New Zealand Hiking


  Best hiking in New Zealand 

We've compiled a list of New Zealand hikes here below which we believe are the best the country has to offer, though we understand this is personal. That said, we're sure that there's something to accommodate everyone, so if you're keen on including one of the below hikes in your tour of New Zealand, just let us know and we'll make it happen! And the best part is, many of the hikes you can just simply do for free. 

  New Zealand Great Walks 

New Zealand's premier hikes are categorized as the Great Walks of New Zealand. Scattered across the country through an incredible variety of diverse and spectacular landscapes, and we dare to say some of the best on the planet, there are 9 Great Walks, with the 10th opening in 2019. These are multi-day hikes which require you to carry your own pack of about 15kg each day. The tracks are generally well formed, but a reasonable level of fitness is required. For a little more comfort, you may also choose to embark on a guided hike.

The Milford Track in Fiordland National Park is often labelled the finest walk in the world, and that's no exaggeration. The other famous walks such as the Routeburn Track and Abel Tasman Coast Track are also extremely popular, and it is required to book well ahead to guarantee a spot in one of the huts or campsites on these tracks. The Department of Conservations only starts accepting bookings for the next season around July, so it's worth keeping an eye on this.

These are the 10 Great Walks of New Zealand :

1. Milford Track - Fiordland National Park

2. Routeburn Track - Fiordland and Mt Aspiring National Parks

Routeburn Track Great Walk - New Zealand

3. Kepler Track - Fiordland National Park

4. Rakiura Track - Stewart Island

5. Abel Tasman Coast Track

Abel Tasman Coastal Track - New Zealand

6. Paparoa Track - Paparoa National Park

7. Heaphy Track - Westland and Kahurangi National Parks

8. Whanganui River Journey - Whanganui National Park

9. Tongariro Northern Circuit - Tongariro National Park

10. Lake Waikaremoana Track - Urewera National Park

Lake Waikaremoana Great Walk - New Zealand


It is simply impossible to try and list all of the amazing hikes New Zealand has to offer, but the list shown below are great alternatives in case you are shorter on time, or should you have missed out on booking one of the Great Walks. In some cases you can still enjoy sections of the Great Walks.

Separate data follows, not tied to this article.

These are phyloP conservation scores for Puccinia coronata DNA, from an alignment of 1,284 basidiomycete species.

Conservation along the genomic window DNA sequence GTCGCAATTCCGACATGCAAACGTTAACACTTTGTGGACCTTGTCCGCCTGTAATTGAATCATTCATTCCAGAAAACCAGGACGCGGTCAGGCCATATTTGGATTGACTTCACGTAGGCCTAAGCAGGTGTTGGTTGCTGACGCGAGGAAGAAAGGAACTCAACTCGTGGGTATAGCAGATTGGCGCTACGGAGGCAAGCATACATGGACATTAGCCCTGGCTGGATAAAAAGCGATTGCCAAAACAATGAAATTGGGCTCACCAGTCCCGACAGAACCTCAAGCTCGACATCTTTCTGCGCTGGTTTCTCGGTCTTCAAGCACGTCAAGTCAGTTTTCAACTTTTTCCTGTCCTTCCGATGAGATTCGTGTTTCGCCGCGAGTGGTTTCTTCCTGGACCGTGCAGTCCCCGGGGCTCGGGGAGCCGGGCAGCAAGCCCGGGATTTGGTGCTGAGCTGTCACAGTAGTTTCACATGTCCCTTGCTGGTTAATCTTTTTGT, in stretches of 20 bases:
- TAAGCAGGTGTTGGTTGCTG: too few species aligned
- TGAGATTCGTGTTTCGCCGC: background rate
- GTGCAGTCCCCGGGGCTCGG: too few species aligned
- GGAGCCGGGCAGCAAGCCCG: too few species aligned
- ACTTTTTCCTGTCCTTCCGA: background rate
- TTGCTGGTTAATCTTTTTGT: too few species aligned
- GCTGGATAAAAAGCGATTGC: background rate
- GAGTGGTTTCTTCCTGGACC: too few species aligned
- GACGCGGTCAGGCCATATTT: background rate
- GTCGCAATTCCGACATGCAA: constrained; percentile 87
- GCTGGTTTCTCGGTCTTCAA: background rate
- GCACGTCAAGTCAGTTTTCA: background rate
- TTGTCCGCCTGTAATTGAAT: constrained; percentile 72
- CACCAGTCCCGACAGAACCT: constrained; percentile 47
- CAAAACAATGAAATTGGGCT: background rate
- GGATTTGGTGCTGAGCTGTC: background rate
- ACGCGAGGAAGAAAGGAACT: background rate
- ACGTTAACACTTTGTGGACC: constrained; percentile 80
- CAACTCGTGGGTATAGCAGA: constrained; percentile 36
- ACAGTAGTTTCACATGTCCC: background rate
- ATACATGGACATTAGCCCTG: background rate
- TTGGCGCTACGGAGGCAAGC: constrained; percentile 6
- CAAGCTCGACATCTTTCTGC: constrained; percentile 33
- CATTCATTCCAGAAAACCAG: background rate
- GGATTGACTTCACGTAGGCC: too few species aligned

North Island day hikes 

Tongariro Alpine Crossing

Be ready for a day of sensory overload on this incredible one-day trek across a dramatic volcanic landscape that will leave you in awe...The contrasts are amazing with glacial valleys, ancient lava flows, steaming vents, vivid crater lakes and a true alpine experience, all with stunning views from start to finish. This IS one of the best day hikes in the world, and simply must be on your itinerary in New Zealand...full stop!

Duration : 7-8 hours (19.4km)

Grade : Intermediate Tramping Track

Tongariro Alpine Crossing - New Zealand


The Pinnacles (Coromandel Forest Park)

This is a popular walk among Kiwis themselves. The hike steadily climds leading up to Pinnacles Hut, and on to the summit of the Pinnacles with spectacular views of the Coromandel Peninsula. If you want to get a Jurassic Park feeling, then this is the hike for you! It can be completed as a day or overnight walk.  

Duration : 6-7 hours return

Grade : Intermediate Tramping Track

Cape Brett Coastal Track (Bay of Islands)

This trek traverses rugged terrain for 16km and offers spectacular coastal scenery and view of the Bay of Islands. Towards the Cape, walking alongside the dramatic cliff-face, you can see abundant fish and bird life below - often dolphins and seals will come close to shore.

Duration : 8 hours

Grade : Advanced Tramping Track

Lake Waikareiti (Urewera National Park) 

The Lake Waikareiti Walk is a short 2 hour return trip starting at the Lake Waikeremoana Visitor Centre. The walk climbs gently to Lake Waikereiti, where an incrediblly untouched wilderness awaits you. The serenity of the lake with its turquoise clear waters are simply spell bounding and is one of our favorite locations on the North Island. You may hire a dingy from the Department of Conservation and go for a paddle on the lake, or you may choose to continue walking along its shores. The tranquility is something you will never forget!

Duration : 2 hours return + spending time around the lake

Mt Urchin Track  (Kaimanawa Forest Park)

Mount Urchin in Kaimanawa Forest park just east of Tongariro National Park off Desert Roead offers an easily accessible wilderness of beautiful beech forest, incredible views and a real alpine environment. 

Duration : 3-4 hours return

Grade : Advanced Tramping Track

Cathedral Cove Coromandel